Jason Moss, the real student, begins a written relationship with JohnWayne Gacy in hopes he can get information that all levels of lawenforcement haven't been able to extract. He does this by "baiting" Mr.Gacy with his youth and inexperience in sexual orientation.Surprisingly it works too well and in short order Moss is deep intosituations in which he is clearly outmaneuvered. Instead of extractinghimself he seems to lose his own identity being sucked into thinking hecan manipulate a cunning murderer. The darkness permeates in shortorder and he finds himself in situations he clearly is not up to.Instead of retreating, however, he pushes forward. Is it somethinginside of Moss or is is simply society's overall attraction , albeitcuriosity, with morbidity? This is a question that may never beanswered in sum total as we learn a very unsettling fact just prior toend credits.

      "Dear Mr. Gacy" is a harrowing journey for the viewer. A film in whichyou keep watching though you know it only will layer more layers ofdarkness. In this posture it is simple and brilliant. A "tour 'deforce" of a last testament of a master serial killer and manipulator.In the end we learn that the title of Moss's best seller was anythingbut a marketing slant. A must see.

    4. gavin6942 from United States
      30 Mar 2012, 1:39 am

      Jason Moss (played by Jesse Moss, no relation), a college studentattending UNLV, corresponds with serial killer John Wayne Gacy (WilliamForsythe),convicted of murdering 33 young men and boys, while on deathrow. They get closer and closer to each other… and each gettinginside the other's head.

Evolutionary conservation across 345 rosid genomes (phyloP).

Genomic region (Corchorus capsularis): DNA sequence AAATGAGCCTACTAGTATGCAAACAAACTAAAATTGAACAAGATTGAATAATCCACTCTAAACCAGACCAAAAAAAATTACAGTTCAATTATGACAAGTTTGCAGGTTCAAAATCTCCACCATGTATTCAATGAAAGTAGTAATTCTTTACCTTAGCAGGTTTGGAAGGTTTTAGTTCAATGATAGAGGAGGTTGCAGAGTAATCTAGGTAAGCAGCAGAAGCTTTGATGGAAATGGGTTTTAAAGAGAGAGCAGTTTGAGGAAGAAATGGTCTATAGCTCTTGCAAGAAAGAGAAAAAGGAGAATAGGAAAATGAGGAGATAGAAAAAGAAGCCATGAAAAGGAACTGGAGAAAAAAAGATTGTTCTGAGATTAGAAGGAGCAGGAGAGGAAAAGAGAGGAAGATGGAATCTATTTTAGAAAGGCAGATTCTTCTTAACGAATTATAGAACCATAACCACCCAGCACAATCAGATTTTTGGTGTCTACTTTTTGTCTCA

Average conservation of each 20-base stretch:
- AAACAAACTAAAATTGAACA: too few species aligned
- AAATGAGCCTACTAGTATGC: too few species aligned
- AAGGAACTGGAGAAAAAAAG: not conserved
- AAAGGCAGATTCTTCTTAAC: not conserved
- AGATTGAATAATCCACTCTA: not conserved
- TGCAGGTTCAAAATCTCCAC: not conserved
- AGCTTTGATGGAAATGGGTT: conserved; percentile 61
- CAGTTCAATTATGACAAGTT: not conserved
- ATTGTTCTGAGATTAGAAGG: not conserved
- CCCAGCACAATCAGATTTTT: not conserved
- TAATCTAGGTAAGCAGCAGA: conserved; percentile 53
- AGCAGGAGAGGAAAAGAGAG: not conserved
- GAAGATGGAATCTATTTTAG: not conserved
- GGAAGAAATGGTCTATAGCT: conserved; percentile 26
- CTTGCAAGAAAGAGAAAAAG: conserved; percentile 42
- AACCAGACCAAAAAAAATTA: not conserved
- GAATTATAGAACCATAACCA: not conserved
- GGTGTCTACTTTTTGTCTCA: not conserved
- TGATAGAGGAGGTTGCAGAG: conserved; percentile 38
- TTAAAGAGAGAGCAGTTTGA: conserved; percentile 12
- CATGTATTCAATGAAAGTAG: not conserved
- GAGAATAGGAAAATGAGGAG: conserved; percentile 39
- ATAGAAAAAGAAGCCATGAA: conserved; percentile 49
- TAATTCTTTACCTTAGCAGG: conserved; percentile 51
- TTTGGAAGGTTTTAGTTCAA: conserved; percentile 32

This film was very highly anticipated by me. I had actuallycorresponded with many (31) serial killers from 2001-2003, and wasfamiliar with Moss' book. I had found it to be full of ego-stroking andgross exaggerations. Other reviews I read seemed to agree with me, andI was frankly disappointed that Moss went on to intern with the SecretService, as I felt he was a hack. I hoped the film would correct someof this.

      The film was developed with screenwriter Kellie Madison (her firstscript) and producer Clark Peterson ("Monster") along with interactionfrom Moss, at least up until his suicide on 6/6/06. They got permissionfrom his widow, Charlotte, to go ahead, and made the film as we can seeit today. Personally, I think they did a brilliant job. Some of thescenes (with the male hooker and the final confrontation, for example)are probably dubious, but they relate to the book. So, as far asadaptations go, it is pretty strong.

      I had the pleasure to speak with Barry Boschelli, a lifelong friend ofJohn Wayne Gacy, before seeing this film. You can see some clips ofBarry in the special features. He not only told me some great storiesabout Gacy (which you can read in his book), but praised WilliamForsythe for his accuracy in the portrayal of Gacy. If Barry saysForsythe was great, who am I to argue? I thought so, too, and it seemsto be supported.

      I hope this movie brings more light to the life of Jason Moss. I wouldlike to see a biography of him. What did his brother, parents and wifethink of his adventures? His girlfriend in the film… was she a realperson? Did his professor find this accurate? Menard prison? What morecan be learned about his suicide and the date he chose to kill himself?